Comparison of BNP levels in obese and nonobese patients
Levels of BNP were significantly lower in obese than in nonobese subjects (205 ± 22 and 335 ± 39 pg/ml, respectively; p = 0.0007). These differences persisted even when the patients were regrouped into lean (BNP 366 ± 47 pg/ml), overweight (BNP 309 ± 34 pg/ml), or obese (BNP 205 ± 22 pg/ml, p < 0.01 for trend). However, there was no significance between the lean and overweight groups (p = 0.3), although the BNP level in overweight versus obese subjects was significantly less (p = 0.009). Thus, the group of overweight subjects was similar to the lean group with regard to BNP levels (Figs. 1A and B), but the differences in BNP levels between the obese and nonobese groups persisted even though they had a similar functional class. Thus, the LVEF, Vo2corrected for lean body mass, serum creatinine, and glomerular filtration rate were similar between the two groups. To further evaluate the influence of age and its possible interaction with BNP levels in the context of obesity, we divided the cohort into the elderly (≥65 years old) and nonelderly (<65 years old) and found that the relationship of obesity and decreased BNP levels persisted. Thus, the elderly obese patients had 28% lower BNP levels compared with elderly nonobese patients (BNP 290 ± 50 vs. 405 ± 48 pg/ml, p = 0.03). Similarly, the younger (<65 years old) obese patients demonstrated 40% lower BNP levels compared with younger nonobese patients (175 ± 24 vs. 294 ± 35 pg/ml, p = 0.006). No significant interaction of diabetes mellitus as a determinant of BNP levels in the obese and nonobese subjects was noted. Regression analysis of BNP levels and BMI as a continuous variable revealed a weak but significantly inverse relationship between the two variables (r = −0.36, p = 0.002) (Fig. 2).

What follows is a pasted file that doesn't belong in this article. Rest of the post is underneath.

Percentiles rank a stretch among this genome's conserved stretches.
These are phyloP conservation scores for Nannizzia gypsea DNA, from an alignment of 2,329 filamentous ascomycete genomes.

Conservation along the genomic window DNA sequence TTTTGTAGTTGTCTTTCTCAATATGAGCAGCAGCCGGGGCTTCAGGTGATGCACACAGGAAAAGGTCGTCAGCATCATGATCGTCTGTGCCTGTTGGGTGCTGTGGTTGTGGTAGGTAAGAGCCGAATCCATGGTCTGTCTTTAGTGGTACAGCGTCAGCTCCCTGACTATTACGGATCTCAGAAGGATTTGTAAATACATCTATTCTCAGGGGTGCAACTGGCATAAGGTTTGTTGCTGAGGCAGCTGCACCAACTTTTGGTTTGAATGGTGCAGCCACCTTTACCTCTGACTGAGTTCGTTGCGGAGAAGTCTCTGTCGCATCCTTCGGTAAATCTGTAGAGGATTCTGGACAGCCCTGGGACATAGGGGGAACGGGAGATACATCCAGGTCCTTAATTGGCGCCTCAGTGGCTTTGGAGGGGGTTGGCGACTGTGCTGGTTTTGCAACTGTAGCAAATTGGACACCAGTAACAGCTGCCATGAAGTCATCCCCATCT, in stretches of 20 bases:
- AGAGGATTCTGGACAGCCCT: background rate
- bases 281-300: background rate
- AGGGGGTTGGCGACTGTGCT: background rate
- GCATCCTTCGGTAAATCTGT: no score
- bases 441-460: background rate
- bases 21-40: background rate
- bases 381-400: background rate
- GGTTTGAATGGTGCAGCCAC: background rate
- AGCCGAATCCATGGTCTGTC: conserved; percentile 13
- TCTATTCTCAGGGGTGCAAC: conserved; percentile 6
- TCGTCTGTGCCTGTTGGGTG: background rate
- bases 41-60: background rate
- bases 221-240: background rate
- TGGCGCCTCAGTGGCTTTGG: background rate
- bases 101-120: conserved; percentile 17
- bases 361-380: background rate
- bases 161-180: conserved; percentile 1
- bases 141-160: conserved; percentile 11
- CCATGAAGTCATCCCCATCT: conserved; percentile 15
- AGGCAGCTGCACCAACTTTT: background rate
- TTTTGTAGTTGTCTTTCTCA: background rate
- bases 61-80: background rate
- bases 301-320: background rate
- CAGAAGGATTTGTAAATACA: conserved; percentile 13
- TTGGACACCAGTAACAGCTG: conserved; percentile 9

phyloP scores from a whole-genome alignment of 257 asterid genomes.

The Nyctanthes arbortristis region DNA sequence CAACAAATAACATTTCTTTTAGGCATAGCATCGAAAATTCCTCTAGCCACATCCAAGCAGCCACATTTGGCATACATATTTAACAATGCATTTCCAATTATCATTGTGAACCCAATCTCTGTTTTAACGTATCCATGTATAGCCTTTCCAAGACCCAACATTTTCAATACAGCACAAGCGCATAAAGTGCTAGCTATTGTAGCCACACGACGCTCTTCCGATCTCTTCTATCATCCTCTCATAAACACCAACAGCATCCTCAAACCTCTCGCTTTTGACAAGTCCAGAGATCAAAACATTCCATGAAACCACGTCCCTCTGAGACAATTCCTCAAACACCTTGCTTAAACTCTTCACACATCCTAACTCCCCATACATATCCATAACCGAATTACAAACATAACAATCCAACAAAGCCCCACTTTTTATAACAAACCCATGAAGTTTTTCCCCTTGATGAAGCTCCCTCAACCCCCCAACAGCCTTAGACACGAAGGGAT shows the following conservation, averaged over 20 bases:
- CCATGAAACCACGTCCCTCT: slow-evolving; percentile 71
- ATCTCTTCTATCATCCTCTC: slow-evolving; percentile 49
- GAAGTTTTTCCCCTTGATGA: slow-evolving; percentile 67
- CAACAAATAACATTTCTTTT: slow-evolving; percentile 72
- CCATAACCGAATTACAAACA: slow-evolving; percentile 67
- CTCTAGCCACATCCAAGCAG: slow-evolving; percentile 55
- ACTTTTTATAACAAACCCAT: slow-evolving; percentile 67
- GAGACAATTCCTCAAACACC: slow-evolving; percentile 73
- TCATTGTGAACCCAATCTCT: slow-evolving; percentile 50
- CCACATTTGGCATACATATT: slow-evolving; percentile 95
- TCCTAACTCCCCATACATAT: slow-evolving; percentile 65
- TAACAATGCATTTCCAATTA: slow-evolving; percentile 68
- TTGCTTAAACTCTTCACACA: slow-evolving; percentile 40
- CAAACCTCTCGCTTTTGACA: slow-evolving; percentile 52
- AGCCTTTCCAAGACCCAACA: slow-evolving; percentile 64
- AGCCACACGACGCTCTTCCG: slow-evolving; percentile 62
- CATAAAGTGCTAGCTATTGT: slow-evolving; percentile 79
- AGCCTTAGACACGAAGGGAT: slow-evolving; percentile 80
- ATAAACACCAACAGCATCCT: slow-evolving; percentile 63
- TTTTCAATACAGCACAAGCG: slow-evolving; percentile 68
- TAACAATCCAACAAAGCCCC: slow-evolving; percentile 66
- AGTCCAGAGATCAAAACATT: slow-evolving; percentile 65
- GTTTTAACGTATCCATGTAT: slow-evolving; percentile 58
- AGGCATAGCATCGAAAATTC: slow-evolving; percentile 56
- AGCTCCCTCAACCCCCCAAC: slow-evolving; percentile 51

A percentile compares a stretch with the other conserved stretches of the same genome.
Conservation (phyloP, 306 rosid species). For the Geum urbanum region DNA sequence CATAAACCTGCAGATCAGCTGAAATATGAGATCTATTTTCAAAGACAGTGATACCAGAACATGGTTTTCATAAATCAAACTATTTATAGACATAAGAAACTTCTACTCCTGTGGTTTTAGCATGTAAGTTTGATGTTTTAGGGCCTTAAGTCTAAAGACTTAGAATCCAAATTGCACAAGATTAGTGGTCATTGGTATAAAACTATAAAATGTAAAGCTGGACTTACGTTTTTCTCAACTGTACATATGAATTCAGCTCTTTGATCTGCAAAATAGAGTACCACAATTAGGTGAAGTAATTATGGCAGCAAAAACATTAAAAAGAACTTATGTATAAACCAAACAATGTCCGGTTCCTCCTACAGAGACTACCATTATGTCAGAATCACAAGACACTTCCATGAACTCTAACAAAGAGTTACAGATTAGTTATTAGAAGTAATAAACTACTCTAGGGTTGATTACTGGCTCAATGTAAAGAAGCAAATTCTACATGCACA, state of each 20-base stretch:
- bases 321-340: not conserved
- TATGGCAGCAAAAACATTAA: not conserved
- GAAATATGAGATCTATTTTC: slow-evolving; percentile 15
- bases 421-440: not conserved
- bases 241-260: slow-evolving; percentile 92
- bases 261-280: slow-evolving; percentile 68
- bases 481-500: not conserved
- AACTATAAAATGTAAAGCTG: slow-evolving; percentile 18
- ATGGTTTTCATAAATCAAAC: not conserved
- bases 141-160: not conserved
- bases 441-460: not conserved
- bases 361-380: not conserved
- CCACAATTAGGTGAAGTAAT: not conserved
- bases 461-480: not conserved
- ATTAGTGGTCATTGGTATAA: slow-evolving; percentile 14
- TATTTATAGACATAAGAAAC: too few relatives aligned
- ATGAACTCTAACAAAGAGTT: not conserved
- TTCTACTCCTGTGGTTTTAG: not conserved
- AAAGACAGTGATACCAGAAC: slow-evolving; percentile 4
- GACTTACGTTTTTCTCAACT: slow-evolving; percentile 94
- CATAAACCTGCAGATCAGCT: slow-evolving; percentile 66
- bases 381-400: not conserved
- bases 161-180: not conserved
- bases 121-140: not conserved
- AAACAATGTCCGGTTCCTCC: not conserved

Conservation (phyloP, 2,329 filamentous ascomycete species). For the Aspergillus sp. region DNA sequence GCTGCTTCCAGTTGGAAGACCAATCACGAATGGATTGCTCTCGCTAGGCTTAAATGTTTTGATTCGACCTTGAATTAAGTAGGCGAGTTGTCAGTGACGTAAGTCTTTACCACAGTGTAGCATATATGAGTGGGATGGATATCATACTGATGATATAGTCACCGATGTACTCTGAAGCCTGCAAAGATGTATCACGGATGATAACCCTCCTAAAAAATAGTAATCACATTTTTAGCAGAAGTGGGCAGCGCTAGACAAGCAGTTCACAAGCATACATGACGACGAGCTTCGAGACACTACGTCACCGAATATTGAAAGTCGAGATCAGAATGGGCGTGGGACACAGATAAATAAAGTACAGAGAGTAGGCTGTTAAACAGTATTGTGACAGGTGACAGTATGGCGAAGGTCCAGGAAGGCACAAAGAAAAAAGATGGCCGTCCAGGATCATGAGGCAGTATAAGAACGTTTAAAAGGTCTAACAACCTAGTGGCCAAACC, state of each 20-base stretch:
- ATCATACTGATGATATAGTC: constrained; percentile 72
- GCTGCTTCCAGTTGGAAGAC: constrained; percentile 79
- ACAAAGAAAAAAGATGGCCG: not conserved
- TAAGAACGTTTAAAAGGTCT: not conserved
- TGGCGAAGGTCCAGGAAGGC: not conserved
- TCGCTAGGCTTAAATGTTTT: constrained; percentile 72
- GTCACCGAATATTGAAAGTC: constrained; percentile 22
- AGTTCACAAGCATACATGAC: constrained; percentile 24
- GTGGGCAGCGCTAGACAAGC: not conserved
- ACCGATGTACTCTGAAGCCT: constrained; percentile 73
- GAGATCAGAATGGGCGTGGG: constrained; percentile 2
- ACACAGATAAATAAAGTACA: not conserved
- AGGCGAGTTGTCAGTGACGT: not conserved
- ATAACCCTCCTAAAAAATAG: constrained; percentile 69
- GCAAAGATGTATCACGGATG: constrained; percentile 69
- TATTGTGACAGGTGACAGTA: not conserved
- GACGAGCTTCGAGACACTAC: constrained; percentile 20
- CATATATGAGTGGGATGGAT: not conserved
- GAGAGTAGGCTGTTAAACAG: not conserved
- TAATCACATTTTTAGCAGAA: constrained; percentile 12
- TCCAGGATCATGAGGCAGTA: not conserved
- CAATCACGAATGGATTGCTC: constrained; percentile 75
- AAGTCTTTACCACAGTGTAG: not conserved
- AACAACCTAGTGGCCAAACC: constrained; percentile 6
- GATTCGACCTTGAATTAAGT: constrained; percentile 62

Multivariable predictors of BNP levels